8514e8d7-268e-4f67-b89d-a7b825537d13

But Janet Yellen has a little problem and his name is Uncle Buck. The US dollar index and its pairing vs. several global currencies are on the verge of collapsing below important support levels. This update on currencies from this week's NFTRH 457 explains why I am short the euro and prepared for the USD to find support and bounce. Now, at this point that is just a contrarian's fantasy because the market says USD is in trouble. But have a look at the post and see if you might agree with some of its premises, especially where sentiment and Commitments of Traders are concerned.

So here we have the Fed, overseeing a massive bull market in stocks and ostensibly in accommodation removal mode. My premise since the election of Donald Trump has been that the Fed could now slowly and routinely remove the monetary policy stimulants it had injected into markets nearly non-stop during the Obama years because that admin's goals depended on monetary policy (i.e. monetary stimulation, because there sure was precious little real economic stimulation going on) whereas the new Republican policies would depend upon fiscal stimulation. I would argue, however, that "fiscal stimulation" may be code for 'dollar devaluation' to spur exports and boost manufacturing.

So a big question now is whether the Fed, despite its slow tightening regime and stated intention to implement future rate hikes and reduce the size of its balance sheet (USD-supportive actions) actually means business, leaving the Trump admin to its fiscal policies; or whether the Fed will 'play ball' with this admin in a different way.

Core to the Trump fiscal agenda would be a weak US dollar. We just may get a look at Yellen's cards today. If FOMC rolls over and keeps things well and dovish despite the weak USD, we'd have a clue that they are on board the weak dollar express. But what if the Fed chooses to support the dollar through some subtle jawboning about future hikes and balance sheet reductions? I have no real dog in this fight. I'm just trying to make sure NFTRH is on the right side of it.

Looking at it from a different angle and taking out the political while only considering market-oriented inputs, here is a big picture look at previous Fed tightening cycles. The stock market topped on the last two occasions that the Fed Funds Rate (FFR) caught up to and slightly exceeded the 2 year Treasury yield. But a more acute signal was when the 2yr began to decline and negatively diverge the FFR (note the red lines on the chart below).



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Bonds & Interest Rates

Something Big, Bad And Ugly Is Taking Place In The U.S. Retirement Market

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Posted by Steve St. Angelo - SRSrocco Report

on Wednesday, 26 July 2017 07:32

While the highly inflated value of the U.S. Retirement Market reached a new high this year, something is seriously wrong when we look behind the scenes.  Of course, Americans have no idea that the U.S. Retirement Market is only a few steps from falling off the cliff, because their eyes are focused on the shiny spinning roulette wheel called the Wall Street Stock Market.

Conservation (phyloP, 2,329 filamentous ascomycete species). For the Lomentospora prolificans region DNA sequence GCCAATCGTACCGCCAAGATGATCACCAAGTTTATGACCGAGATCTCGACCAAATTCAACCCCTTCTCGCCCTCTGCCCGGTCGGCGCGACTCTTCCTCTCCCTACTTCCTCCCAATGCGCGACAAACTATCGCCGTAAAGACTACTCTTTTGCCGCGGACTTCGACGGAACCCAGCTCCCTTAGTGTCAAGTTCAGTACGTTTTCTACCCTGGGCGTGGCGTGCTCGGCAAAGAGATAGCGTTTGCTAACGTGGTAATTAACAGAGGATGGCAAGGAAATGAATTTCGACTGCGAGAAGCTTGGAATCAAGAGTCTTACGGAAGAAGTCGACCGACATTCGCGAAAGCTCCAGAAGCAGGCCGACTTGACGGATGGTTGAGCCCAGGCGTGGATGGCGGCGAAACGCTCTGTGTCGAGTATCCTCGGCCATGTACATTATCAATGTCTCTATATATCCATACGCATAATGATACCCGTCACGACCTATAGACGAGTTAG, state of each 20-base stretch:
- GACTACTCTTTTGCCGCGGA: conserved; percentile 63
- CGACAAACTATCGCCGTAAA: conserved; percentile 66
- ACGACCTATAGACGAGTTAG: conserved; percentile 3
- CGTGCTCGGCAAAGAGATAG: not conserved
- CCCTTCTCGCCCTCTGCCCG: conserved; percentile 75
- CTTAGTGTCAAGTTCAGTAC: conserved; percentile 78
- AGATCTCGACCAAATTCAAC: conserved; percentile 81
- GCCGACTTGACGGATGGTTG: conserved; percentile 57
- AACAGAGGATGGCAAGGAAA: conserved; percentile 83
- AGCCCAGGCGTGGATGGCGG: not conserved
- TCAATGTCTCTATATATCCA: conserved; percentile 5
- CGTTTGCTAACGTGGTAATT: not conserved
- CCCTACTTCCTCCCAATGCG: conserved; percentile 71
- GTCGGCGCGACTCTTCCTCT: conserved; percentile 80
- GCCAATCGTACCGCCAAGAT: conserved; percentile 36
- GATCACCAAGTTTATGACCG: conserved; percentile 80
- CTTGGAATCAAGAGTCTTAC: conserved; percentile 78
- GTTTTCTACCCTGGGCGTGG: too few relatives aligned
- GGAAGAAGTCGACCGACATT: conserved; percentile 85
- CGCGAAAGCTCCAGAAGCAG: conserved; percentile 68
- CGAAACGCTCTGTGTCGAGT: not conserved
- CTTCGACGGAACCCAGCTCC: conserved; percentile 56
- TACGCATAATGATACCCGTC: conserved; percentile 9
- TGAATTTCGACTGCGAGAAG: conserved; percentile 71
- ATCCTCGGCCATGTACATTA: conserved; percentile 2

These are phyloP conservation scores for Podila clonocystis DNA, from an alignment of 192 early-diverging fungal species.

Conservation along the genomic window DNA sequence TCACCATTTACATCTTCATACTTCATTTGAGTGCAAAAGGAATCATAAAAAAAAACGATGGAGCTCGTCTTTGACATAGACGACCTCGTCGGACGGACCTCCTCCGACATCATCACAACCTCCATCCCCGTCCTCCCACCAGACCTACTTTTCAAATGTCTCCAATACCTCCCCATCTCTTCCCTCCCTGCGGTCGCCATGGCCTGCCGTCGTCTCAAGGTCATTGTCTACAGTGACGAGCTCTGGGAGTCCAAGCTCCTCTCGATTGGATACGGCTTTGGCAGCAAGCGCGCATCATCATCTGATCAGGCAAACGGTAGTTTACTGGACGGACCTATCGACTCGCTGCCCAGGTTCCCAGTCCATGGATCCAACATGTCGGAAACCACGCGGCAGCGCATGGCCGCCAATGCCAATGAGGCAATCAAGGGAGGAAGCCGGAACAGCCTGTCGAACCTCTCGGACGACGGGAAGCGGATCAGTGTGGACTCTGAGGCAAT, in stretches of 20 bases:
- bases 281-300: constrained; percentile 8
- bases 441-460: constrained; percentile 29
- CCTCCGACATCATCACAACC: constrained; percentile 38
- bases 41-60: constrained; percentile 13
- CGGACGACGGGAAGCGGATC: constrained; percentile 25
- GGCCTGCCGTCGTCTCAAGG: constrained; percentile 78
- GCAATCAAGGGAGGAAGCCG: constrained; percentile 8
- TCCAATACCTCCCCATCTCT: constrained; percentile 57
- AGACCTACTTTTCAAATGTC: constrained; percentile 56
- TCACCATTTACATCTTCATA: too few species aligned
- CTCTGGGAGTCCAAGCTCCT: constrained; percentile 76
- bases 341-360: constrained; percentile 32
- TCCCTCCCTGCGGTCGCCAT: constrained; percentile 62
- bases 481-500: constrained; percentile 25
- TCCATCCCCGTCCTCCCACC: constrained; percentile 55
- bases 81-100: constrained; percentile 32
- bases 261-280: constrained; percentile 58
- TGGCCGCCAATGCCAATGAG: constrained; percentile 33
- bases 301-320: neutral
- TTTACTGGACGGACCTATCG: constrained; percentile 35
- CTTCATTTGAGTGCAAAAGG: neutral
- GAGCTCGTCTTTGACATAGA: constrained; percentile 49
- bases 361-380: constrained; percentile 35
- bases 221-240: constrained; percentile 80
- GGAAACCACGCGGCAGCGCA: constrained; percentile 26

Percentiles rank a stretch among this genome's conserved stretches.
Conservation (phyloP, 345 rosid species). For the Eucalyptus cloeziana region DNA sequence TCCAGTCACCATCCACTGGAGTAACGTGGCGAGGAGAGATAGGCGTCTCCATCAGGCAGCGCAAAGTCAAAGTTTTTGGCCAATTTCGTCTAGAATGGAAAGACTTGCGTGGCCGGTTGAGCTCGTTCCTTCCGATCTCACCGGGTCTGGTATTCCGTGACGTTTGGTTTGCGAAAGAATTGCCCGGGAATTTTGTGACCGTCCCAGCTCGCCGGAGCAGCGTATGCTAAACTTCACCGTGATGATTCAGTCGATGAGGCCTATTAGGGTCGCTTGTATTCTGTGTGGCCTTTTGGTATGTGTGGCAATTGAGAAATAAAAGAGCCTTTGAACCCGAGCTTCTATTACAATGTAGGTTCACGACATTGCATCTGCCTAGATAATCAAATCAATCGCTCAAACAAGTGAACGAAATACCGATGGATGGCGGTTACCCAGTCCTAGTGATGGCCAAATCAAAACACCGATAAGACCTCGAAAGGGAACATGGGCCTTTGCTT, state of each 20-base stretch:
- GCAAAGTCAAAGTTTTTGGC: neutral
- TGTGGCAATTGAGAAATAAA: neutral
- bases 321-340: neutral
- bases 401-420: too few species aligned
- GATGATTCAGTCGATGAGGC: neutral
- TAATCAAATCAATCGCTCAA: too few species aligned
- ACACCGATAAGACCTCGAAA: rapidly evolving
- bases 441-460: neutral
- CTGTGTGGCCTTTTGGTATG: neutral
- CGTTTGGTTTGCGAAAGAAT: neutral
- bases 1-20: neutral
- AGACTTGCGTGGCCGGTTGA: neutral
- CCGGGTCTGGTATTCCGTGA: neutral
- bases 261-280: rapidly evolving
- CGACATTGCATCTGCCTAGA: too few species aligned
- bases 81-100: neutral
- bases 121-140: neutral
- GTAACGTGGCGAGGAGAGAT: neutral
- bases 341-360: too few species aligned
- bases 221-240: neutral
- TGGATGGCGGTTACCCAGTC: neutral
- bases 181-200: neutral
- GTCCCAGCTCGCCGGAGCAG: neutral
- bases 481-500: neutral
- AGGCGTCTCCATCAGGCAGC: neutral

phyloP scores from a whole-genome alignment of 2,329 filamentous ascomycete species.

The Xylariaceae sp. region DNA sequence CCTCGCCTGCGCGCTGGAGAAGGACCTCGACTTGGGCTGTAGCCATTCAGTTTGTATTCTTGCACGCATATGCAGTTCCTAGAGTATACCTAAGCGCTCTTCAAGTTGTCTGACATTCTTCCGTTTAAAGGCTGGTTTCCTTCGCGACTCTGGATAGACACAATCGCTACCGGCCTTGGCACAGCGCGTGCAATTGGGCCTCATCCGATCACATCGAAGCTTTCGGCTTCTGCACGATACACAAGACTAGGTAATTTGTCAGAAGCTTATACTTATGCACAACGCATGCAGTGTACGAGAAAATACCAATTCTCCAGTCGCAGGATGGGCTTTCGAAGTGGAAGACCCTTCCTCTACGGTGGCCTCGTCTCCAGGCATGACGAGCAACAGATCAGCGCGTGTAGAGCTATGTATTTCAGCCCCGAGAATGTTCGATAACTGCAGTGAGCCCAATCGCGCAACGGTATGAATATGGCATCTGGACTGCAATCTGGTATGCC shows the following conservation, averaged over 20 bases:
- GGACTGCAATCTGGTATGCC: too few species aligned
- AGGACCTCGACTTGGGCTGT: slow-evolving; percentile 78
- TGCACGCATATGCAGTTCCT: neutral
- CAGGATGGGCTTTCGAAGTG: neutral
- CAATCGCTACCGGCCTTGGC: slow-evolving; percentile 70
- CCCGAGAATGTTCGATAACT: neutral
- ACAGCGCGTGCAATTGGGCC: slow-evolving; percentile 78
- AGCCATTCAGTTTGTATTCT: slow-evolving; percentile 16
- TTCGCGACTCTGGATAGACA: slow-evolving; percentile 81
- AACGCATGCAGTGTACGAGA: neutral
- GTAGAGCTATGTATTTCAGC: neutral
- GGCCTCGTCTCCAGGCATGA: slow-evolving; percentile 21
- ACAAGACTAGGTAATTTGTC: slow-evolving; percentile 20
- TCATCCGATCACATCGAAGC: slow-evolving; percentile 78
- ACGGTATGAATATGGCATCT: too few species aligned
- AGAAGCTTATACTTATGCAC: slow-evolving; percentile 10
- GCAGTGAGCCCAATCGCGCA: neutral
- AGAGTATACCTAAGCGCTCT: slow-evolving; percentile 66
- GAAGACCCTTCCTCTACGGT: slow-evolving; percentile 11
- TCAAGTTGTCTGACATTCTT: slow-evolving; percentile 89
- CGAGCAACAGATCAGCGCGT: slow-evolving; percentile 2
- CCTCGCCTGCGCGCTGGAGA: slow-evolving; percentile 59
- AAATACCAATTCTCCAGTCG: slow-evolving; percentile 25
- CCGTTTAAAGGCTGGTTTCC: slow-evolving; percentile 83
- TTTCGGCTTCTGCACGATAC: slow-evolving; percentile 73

Yes, everyone continues to place their bets, hoping and praying that they will win it big, so they can retire in style.  Unfortunately, American gamblers at the casino have no idea that the HOUSE is out of money.  The only thing remaining in their backroom vaults is a small stash of cash and a bunch of IOU’s and debts.

According to the ICI – Investment Company Institute, the U.S. Retirement Market hit a new record $26.1 trillion in the first quarter of 2017:

Q1-2017-US-Retirement-Market



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Bonds & Interest Rates

The Fed May Show Trump No Love

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Posted by Peter Schiff - Euro Pacific Capital

on Friday, 21 July 2017 07:03

Peter SchiffTypically, U.S. Presidents are wary of claiming stock market performance as a referendum on their success. Most have seemed to understand that taking credit also means accepting blame, and no one would want to make the tortured argument that the positive moves reflect well on their presidency but that the negative moves do not. But Donald Trump has shown no reluctance to make any argument that suits his political purpose of the day, no matter its absurdity, and no matter if he has to contradict the arguments he made last year, or last week. Perhaps he assumes, as most investors seem to, that the risks are minimal because the Federal Reserve will jump in to save the markets if things turn bad. But in binding his performance so closely to the markets he overlooks the possibility that the Fed will be far less charitable to him than it was to Obama.

The Federal Reserve's Quantitative Easing program, which lasted from the end of 2008 to October 2014, was specifically intended to push up asset prices by lowering long-term interest rates and reducing financial risk. This provides a good explanation why the stock market gained nearly 200% from the bottom in March 2009 to October 2014 despite the fact that the U.S. economy persistently performed below expectations during that time.

Many people, myself included, argued that once the stimulus was removed stock prices would have to fall. Two and a half years later that has yet to occur. Although U.S. stocks are no longer rocketing upwards like they were during the QE era (the S&P 500 is up just 19% since the program wound down completely in November 2014), they have yet to experience any type of meaningful correction. Certainly market observers sense danger, but with the Federal Reserve cavalry always ready to ride to the rescue (as they did in January of 2016), markets have been free to drift upward.